Vote for Your Favorite #RootedinAg Contest Finalist
We now need your help in deciding who will be the grand prizewinner of a $500 gift card and a $1,000 donation to the winner’s favorite local charity or civic group.* Check out the five entries below and vote for the one you think is most deserving. Your votes along with our judges’ scores will determine the winner. Online voting ends Sept. 15, 2017, with Syngenta announcing the grand prizewinner in October.
*NO PURCHASE NECESSARY. See Official Rules for more details.
Thomas Luke Andrews from Boyle, Mississippi
Growing up working on my family's farm, I swore I would never farm—long hot days of hard work, not knowing what the crop would even be worth in the end. This was not what I wanted to do.
My grandmother was my best friend. She was the daughter of a sharecropper. She was the fourth of nine children. Growing up, each child was expected to pick 200 pounds of cotton each day or be punished. To help keep her younger siblings from receiving a punishment, she would pick her cotton quickly and then go help the younger ones.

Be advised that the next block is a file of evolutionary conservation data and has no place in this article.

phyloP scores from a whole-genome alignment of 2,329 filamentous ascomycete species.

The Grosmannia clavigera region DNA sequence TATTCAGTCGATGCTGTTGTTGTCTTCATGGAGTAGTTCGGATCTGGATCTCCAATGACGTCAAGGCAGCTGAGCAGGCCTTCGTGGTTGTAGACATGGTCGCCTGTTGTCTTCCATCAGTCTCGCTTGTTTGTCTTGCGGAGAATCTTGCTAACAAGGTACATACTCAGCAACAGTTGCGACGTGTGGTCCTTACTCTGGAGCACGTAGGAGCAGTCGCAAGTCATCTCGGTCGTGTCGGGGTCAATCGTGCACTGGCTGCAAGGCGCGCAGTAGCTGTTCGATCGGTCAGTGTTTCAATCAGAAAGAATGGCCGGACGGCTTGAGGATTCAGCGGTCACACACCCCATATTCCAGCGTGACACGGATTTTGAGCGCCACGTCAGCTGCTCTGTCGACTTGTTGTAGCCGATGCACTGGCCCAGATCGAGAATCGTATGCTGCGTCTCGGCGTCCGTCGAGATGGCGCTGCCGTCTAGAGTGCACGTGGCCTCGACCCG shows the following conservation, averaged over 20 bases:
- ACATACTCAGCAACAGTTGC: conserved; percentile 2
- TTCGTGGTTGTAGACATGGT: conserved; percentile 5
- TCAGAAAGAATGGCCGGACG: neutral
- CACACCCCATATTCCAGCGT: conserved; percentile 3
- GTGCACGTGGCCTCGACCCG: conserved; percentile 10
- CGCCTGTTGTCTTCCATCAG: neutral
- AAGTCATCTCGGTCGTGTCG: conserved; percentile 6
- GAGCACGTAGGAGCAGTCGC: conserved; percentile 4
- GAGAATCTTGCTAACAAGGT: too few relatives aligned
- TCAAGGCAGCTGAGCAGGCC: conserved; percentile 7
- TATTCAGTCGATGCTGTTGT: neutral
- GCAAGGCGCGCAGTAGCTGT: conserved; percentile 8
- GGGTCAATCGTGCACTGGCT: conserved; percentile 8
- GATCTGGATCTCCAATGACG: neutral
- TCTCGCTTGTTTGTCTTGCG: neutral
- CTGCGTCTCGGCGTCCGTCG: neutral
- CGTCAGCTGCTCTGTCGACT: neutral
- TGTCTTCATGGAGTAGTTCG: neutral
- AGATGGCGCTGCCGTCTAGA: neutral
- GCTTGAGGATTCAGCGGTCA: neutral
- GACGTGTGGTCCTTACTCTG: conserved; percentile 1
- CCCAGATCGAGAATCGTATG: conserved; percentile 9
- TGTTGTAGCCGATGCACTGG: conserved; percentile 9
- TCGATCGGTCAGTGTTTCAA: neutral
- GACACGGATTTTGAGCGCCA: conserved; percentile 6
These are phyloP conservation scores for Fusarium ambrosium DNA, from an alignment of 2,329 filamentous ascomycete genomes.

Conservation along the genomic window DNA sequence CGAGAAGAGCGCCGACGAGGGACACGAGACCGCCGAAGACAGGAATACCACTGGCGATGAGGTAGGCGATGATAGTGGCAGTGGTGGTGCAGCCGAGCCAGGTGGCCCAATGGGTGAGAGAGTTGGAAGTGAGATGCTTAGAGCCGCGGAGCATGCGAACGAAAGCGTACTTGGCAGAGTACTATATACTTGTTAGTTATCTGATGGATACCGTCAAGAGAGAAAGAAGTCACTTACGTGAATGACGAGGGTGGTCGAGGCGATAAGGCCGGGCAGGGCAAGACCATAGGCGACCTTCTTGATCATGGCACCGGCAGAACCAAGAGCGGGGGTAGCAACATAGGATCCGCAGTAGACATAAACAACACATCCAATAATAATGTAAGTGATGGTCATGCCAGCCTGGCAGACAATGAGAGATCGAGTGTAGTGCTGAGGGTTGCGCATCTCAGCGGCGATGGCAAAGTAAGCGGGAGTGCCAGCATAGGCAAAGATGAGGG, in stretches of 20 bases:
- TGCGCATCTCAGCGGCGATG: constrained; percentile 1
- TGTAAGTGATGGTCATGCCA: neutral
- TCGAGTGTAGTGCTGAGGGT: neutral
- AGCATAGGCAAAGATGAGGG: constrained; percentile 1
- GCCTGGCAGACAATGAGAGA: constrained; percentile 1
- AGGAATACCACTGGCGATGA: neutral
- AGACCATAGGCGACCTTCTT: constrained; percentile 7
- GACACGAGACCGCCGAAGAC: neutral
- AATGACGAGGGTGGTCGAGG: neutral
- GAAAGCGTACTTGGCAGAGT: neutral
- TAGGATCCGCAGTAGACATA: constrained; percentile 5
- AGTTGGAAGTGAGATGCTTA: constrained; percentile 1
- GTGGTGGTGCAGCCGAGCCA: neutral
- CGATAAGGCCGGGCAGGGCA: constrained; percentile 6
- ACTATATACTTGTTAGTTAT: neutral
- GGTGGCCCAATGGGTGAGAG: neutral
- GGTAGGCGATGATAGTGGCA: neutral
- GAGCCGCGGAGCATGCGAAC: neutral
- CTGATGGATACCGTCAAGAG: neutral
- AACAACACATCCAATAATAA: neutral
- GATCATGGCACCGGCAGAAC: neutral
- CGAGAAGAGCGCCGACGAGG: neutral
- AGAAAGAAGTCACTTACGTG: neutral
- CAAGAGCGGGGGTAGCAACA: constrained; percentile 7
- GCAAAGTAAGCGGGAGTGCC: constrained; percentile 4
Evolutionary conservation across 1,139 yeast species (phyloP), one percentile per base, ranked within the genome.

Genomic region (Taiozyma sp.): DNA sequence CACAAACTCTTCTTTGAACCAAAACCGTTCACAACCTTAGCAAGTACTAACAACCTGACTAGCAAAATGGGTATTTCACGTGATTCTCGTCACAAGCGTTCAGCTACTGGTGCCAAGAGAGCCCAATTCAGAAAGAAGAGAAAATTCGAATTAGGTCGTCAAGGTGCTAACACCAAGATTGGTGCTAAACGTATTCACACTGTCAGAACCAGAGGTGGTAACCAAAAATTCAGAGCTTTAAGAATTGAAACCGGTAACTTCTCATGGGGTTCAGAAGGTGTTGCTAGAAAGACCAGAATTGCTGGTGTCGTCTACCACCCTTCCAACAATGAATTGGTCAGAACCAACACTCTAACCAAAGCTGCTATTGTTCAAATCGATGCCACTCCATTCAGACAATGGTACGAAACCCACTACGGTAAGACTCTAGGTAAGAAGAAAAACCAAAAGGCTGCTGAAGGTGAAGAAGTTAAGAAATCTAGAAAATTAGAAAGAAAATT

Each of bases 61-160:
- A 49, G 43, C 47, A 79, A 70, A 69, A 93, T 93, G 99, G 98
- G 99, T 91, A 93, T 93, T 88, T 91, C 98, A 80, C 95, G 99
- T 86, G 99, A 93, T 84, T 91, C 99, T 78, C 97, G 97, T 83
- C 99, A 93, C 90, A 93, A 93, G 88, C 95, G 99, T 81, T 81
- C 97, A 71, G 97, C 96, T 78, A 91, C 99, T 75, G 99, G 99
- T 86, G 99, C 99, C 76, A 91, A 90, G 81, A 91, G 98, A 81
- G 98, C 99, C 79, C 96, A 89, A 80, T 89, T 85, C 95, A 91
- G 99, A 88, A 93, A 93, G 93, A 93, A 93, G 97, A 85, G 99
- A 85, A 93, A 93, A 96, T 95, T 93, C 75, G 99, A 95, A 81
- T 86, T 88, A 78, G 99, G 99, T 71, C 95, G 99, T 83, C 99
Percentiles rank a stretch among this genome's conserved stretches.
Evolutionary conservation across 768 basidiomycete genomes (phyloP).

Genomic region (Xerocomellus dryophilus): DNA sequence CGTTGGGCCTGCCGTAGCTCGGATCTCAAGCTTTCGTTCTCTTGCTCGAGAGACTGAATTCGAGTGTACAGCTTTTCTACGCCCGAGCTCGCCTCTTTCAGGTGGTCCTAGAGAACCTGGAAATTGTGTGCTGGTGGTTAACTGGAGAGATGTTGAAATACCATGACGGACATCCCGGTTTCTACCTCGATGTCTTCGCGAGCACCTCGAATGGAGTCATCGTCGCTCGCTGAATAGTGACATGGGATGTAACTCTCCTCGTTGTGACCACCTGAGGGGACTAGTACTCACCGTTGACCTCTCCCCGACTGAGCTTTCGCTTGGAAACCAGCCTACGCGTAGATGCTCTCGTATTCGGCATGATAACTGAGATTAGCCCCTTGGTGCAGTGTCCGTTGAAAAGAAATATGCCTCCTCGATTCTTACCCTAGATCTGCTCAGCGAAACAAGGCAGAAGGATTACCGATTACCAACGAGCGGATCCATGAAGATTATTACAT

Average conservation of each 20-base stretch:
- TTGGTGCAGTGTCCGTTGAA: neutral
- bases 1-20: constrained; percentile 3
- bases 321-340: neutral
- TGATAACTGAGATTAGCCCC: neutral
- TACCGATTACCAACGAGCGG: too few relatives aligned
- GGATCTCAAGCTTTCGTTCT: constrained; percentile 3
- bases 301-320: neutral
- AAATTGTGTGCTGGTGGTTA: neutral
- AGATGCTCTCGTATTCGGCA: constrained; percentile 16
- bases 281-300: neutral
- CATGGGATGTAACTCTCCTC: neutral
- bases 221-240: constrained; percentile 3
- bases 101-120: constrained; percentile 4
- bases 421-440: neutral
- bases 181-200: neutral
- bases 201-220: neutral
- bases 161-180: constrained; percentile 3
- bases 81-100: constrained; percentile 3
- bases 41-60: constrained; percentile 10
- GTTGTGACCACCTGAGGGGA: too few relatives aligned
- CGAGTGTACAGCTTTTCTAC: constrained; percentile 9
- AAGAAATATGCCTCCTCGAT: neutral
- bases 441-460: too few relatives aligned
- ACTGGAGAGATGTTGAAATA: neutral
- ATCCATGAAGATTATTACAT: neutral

Even after growing up in a rough childhood, she was still the sweetest woman I have ever known. After marrying my grandfather, they started farming. She drove tractors, hauled all the cotton to the gin and the soybeans to the elevator, and still cooked three meals a day, while raising two sons.
I grew up worshipping her. When I was around 20 years old, she explained to me that farming was not a lifestyle, but a way of life. After that, I saw the picture she had been painting for me my entire life.